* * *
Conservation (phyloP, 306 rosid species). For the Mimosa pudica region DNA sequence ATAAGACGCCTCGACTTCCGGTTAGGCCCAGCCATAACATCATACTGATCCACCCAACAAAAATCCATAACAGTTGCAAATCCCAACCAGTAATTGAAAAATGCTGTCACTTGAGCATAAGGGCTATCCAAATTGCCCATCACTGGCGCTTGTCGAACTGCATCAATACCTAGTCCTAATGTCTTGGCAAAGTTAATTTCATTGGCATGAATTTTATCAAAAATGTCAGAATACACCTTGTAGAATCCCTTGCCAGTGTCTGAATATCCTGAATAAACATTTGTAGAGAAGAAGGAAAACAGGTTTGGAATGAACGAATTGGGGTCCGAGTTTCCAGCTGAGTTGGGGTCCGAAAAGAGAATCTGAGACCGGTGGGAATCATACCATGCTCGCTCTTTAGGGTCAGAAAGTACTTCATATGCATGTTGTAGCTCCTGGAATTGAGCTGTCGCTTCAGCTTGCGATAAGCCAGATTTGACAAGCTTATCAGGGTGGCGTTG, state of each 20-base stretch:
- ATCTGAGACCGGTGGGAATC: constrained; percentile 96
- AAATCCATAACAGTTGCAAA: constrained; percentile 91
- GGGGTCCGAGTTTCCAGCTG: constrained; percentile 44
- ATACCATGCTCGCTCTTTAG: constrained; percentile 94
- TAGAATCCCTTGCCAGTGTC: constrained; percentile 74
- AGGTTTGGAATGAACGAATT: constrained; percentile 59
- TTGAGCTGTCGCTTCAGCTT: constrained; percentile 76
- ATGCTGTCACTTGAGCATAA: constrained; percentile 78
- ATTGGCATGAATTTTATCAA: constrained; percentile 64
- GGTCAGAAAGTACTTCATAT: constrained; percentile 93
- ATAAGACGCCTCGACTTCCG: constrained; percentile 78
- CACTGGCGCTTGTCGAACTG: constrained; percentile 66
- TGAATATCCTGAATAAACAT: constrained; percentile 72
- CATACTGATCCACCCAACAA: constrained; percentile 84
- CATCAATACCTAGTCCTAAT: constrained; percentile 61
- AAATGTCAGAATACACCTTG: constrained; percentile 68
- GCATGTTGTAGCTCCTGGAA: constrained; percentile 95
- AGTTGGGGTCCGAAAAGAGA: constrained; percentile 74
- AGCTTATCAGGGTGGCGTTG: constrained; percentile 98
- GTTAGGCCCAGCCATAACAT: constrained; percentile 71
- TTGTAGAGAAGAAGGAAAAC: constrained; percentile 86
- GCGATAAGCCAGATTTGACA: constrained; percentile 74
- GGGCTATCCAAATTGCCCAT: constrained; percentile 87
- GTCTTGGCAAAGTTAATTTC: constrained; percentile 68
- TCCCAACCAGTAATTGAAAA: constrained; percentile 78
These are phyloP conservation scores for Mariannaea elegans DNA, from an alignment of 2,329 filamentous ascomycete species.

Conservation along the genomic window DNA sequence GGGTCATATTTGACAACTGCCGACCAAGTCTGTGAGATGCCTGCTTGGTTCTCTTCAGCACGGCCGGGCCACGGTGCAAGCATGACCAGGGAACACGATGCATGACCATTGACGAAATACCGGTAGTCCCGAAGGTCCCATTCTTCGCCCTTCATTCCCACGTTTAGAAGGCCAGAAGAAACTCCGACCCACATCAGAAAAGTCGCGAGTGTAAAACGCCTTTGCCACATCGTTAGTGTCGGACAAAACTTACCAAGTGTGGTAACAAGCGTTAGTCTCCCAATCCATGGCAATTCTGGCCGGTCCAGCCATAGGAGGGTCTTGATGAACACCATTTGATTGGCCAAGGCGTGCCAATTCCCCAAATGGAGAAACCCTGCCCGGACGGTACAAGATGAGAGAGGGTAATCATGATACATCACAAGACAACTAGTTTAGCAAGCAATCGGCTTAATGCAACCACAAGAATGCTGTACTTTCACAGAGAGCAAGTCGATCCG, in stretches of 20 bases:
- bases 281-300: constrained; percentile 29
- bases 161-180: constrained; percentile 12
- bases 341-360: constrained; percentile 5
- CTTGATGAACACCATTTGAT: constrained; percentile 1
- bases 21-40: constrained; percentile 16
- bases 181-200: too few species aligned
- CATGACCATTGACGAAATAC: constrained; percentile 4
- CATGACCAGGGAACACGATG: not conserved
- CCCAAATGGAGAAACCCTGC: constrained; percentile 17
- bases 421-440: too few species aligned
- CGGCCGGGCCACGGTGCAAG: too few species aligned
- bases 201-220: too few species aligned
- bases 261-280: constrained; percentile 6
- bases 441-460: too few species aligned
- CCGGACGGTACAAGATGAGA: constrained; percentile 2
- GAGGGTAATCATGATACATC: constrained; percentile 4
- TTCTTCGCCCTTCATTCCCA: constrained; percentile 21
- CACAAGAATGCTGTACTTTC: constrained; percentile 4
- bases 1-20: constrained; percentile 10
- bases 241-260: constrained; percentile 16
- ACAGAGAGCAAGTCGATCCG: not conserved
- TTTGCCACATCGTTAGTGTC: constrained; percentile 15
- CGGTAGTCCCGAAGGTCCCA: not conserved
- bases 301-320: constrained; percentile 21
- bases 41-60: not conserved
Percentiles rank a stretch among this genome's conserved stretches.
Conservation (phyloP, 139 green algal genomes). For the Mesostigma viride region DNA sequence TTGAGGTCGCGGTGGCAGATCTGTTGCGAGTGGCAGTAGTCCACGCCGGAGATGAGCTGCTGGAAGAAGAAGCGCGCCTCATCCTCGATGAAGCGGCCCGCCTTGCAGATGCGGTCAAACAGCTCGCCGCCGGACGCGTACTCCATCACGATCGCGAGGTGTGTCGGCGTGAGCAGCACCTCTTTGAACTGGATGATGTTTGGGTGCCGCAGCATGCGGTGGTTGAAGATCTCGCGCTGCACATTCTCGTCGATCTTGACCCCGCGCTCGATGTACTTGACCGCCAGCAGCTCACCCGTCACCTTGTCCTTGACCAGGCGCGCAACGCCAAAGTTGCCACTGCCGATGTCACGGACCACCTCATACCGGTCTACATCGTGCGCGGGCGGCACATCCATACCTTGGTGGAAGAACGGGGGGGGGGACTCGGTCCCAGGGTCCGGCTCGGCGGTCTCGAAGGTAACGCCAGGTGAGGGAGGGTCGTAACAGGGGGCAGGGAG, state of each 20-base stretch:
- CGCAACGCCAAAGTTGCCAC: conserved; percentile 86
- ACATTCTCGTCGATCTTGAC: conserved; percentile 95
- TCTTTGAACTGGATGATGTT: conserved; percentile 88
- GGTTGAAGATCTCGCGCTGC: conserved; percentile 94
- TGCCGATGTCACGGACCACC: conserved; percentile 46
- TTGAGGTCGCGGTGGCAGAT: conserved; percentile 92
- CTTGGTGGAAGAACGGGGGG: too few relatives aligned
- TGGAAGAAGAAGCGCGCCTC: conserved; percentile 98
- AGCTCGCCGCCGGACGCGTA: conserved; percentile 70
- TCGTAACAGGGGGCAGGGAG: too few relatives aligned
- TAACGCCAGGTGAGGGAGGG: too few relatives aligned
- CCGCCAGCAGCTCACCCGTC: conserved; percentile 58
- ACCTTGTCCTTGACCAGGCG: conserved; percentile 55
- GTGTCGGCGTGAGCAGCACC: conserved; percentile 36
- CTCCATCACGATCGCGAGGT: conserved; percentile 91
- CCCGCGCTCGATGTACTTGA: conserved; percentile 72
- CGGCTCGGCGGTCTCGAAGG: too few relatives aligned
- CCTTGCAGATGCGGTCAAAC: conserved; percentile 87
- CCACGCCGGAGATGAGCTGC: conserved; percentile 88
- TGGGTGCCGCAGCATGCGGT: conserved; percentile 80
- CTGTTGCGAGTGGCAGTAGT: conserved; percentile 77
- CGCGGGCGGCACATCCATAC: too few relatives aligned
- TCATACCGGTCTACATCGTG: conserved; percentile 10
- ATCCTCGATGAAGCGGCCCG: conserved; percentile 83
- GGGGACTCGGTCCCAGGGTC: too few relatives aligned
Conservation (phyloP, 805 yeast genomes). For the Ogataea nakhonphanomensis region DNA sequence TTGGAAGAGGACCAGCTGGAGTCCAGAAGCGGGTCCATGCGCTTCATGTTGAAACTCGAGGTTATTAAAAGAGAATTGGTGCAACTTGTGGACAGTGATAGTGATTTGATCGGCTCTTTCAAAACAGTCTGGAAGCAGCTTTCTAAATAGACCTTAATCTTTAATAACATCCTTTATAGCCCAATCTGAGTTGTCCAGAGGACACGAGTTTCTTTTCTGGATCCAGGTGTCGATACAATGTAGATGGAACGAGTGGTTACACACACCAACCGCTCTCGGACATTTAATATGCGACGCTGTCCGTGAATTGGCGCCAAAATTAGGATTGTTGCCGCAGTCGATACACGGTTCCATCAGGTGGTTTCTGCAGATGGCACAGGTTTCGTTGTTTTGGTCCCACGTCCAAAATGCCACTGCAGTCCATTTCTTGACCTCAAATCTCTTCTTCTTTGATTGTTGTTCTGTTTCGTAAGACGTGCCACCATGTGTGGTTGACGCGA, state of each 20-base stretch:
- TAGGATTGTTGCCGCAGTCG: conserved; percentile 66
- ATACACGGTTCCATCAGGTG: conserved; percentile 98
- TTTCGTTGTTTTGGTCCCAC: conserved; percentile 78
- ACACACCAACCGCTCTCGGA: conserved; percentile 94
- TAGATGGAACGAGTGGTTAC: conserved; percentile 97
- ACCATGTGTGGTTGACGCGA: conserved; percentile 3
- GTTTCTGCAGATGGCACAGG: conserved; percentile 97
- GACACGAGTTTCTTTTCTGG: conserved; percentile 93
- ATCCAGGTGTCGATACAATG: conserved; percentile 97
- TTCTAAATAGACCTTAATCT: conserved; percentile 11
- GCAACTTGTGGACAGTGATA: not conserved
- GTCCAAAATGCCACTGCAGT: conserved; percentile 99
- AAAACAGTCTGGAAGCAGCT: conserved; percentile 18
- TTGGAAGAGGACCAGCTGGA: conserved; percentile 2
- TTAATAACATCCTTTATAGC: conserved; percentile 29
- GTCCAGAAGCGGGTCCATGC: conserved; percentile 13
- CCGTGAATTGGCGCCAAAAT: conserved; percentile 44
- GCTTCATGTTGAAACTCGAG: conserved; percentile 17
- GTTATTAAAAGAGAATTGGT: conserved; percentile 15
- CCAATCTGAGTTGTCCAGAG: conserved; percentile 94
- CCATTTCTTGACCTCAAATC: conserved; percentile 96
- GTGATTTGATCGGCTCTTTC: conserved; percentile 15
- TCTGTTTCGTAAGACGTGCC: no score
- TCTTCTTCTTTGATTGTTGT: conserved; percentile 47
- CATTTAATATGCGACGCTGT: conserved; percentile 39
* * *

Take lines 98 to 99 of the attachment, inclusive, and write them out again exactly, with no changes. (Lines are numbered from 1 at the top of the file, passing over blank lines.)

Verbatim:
- CCGTGAATTGGCGCCAAAAT: conserved; percentile 44
- GCTTCATGTTGAAACTCGAG: conserved; percentile 17